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Former nursing home building in Derby sold for $450,000
New Haven Register - 1/13/2018
Jan. 13--DERBY -- A Watertown-based limited liability company that brings foreign high school students to the United States and places them in parochial and private schools will spend at least $1 million to turn a former nursing home on Marshall Lane into a dormitory, according to the founder of the business.
APEX International Education Partners, a for-profit-business, already has a smaller dormitory on the campus of Chase Collegiate School in Waterbury. APEX paid $450,000 for the former Marshall Lane Manor nursing home in Derby. The seller was Simonetti Realty, which operated the 120-bed facility for a number of years before it closed in June 2015.
The nursing home was operated by Anthony Simonetti and his brothers and sisters. Simonetti is Shelton's Republican Town Chairman and also a first ward aldermen.
Plans for the conversion from a nursing home into a dormitory were approved by the Derby Planning Board in December. David Guerrera, the founder of APEX International Education Partners, said he hopes to have the dormitory open by July.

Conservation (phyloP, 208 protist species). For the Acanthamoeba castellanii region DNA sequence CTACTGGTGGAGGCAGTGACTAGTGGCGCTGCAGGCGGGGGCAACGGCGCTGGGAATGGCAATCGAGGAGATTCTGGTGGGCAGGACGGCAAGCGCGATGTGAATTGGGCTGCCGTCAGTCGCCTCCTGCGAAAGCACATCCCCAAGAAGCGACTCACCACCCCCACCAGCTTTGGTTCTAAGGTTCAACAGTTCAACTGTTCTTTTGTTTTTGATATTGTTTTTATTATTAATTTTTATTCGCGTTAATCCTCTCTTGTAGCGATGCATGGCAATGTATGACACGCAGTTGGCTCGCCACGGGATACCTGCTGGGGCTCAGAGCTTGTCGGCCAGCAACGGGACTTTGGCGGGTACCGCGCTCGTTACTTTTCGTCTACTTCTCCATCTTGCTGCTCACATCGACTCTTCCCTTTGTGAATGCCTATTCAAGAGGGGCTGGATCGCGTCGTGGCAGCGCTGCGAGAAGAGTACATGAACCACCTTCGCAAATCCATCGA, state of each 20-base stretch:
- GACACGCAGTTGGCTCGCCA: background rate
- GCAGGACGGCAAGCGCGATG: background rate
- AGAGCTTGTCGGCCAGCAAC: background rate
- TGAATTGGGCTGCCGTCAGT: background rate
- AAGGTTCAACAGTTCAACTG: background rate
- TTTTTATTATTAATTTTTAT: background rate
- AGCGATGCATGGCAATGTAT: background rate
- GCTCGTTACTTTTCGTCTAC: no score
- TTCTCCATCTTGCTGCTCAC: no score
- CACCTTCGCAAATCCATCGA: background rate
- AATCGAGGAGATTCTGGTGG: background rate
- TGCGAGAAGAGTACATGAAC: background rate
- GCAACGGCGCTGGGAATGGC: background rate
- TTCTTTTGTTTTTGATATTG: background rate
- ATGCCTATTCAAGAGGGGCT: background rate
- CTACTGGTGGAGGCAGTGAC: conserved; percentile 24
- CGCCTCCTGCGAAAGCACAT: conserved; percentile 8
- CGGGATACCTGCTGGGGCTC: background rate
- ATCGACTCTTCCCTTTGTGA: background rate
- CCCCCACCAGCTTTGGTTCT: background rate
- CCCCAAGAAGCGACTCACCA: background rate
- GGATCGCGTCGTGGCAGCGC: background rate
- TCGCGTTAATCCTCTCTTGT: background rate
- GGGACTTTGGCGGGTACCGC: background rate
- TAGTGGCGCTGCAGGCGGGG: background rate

3) 110 person occupancy.
Students attend classes at one of the five to seven schools that the company is affiliated with and are driven to and from the schools on buses that are provided by Apex. The students come to America on F-1 visas, which permit them to stay in the United States as long as they are attending educational institutions, according to Guerrera.
Guerrera acknowledged that some neighbors of the former nursing home were against having it turned into a dormitory.
"My one goal right now is turn this building into a world-class facility and make sure that the residents of the neighborhood are happy," he said.
Guerrera said he is initially looking to hire five to seven people to work at the dormitory, including residence assistants, maintenance people and custodians.
The dormitory has been approved for 110-person occupancy, but Guerrera said he expects to have between 25 and 30 students living there this fall.
"It will probably take at least three or more years before we reach full capacity," he said.
Simonetti said he had tried to pitch several potential uses for the facility between the time the nursing home closed and the present.
"I thought it would make a perfect senior citizens center for Ansonia and Derby," Simonetti said. "Then I thought perhaps it could be used as an adult day facility for seniors who can't be on their own during the day. But neither idea worked out."
He said turning the nursing home into a dormitory "will bring something new into the community."
"The people who live there will spend money and will employ local people," Simonetti said. "And it will raise the profile of the community."
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